Articles from FE Archive

End Point Assessment articles on FE News

Here are all of the Apprenticeship End Point Assessment articles written by experts across the Further Education and Apprenticeship sector. 

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EBooks – reaching the learners that paper excludes?

Electronic courseware holds immense potential, as yet relatively unexplored says Neil Georgeson of KnowledgePoint

Birmingham Metropolitan College training leads to job success at West Midland Safari Park

Photograph shows: Alison Marshall of BMet College and Mark Brooks of West Midland Safari Park welcome new recruits James Bennett, Darrell Williams and John Breen. (photograph by Amelia Rabin)

Understanding the value of a good apprenticeship

Carwood’s general manager Anthony James understands the value of a good apprenticeship – having started his now successful career as an apprentice – and he also appreciates the help provided by The Apprenticeship Works service to make sure the right young people walk through his door…

Voice of Apprenticeship Conference 2016

FE News Video coverage and news stories from the Voice of Apprenticeship Conference 2016.

Should we put hamburgers into hot-dog buns?

If, by analogy, you accept that hamburgers are vocational trainers and hot-dog buns are academically based vocational trainer qualifications, this seemingly nonsensical question may lead you to consider a second question. Does academic methodology provide a vocational training qualification that is fit for purpose? My response is that it does not and that there is a need to offer a professional qualification appropriate to vocational training activities. I would like to open a discussion by setting out my view of training and suggesting the framework of how such a qualification may be achieved.

The 5 key characteristics of using solution-focused coaching with learners

There are many definitions of coaching but one of the most widely recognised is 'coaching is unlocking a person's potential to maximise their own performance. It is helping them to learn rather than teaching them' (Whitmore, 2002).The solution-focused approach to coaching is, as the title suggests, essentially trying to make greater progress with the learner by focusing on where they want to get to and understanding what skills and knowledge they need to get there, rather than spending excessive amounts of time exploring the problem or issue they may be facing.One of the principal features of a solution-focused coaching approach, and one of the reasons why we advocate its use with learners through your teaching and personal tutor role, is that it can significantly reduce any inferiority learners feel about themselves or their current situation. Furthermore, in terms of emotional well-being, experience shows that this approach helps learners to think more optimistically, behave more confidently, as well as engage with their goals which become more self-generated.The following 5 key characteristics help you focus the way you view and use solution-focused coaching in your day to day conversations with learners:1. Positive change can occurSolution-focused coaching works on the assumption that positive change can occur with your learners and that this change can happen quickly.2. Clear goals and self-directed actionYou should work with each learner to define specific goals, however, it's worth noting a good coaching conversation 'doesn't stop when it stops'. Set a clear expectation that the learner must be self-directed and take the responsibility to implement actions to achieve their goals outside of the coaching conversations.3. Develop solutions and focus on the future; don't dwell on problems within the past or presentEnsure you listen to any issues or problems to communicate empathy and develop rapport with your learners. However, swiftly move the conversation on to exploring future goals, past successes and what skills, knowledge and abilities they have.4. Use the learner's experience, expertise and resourcesA solution-focused coach is an enabler and facilitator. There is a belief that the learner is likely to already have the answers and the ability to take themselves forward and, as their teacher or personal tutor, it is your role to help them notice this.When learners feel they have worked something out for themselves, there is a greater chance that they will ask themselves these questions in the future and coach themselves. The best coaches in some ways become 'invisible'.5. Reframe the learner's perspective and help them to notice positivesReframing is useful and helps learners to notice:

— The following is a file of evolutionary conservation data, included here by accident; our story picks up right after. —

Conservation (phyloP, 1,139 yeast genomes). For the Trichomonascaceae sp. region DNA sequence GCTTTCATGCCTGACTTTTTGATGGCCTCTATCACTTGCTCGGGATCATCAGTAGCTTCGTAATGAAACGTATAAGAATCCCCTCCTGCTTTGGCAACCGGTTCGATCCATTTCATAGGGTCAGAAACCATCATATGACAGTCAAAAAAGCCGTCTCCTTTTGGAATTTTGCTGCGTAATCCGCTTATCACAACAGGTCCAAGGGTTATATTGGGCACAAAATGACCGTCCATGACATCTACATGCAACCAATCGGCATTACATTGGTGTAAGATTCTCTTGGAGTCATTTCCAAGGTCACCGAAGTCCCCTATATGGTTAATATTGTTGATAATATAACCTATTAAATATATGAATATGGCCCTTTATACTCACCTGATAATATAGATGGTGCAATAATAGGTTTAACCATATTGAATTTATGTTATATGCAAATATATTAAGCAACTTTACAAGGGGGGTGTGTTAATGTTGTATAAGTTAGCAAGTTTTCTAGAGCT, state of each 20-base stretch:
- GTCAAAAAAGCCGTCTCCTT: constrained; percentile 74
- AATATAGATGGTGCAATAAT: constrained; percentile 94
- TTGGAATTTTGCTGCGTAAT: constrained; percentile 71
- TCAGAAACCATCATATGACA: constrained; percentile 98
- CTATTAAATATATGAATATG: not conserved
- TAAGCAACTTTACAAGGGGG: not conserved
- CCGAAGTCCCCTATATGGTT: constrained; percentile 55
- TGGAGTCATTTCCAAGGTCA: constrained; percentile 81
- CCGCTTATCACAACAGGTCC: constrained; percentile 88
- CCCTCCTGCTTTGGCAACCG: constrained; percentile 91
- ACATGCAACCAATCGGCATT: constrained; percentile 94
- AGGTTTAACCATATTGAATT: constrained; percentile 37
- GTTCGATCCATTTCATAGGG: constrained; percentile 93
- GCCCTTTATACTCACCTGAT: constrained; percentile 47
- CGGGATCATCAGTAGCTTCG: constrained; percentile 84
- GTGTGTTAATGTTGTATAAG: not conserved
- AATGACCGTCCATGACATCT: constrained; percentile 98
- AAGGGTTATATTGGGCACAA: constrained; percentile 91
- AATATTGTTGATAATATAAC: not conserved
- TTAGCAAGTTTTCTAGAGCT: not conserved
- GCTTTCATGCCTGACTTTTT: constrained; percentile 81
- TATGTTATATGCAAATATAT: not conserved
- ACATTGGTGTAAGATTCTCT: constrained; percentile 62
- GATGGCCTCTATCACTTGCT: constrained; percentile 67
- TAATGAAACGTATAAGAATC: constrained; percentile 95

Loans, levies and localism: the changing nature of funding for adult education and training

Over the next few years we will see significant changes to the funding of adult learning in England, and the most recent funding guidance and rules published by the Skills Funding Agency reflect this direction of travel.

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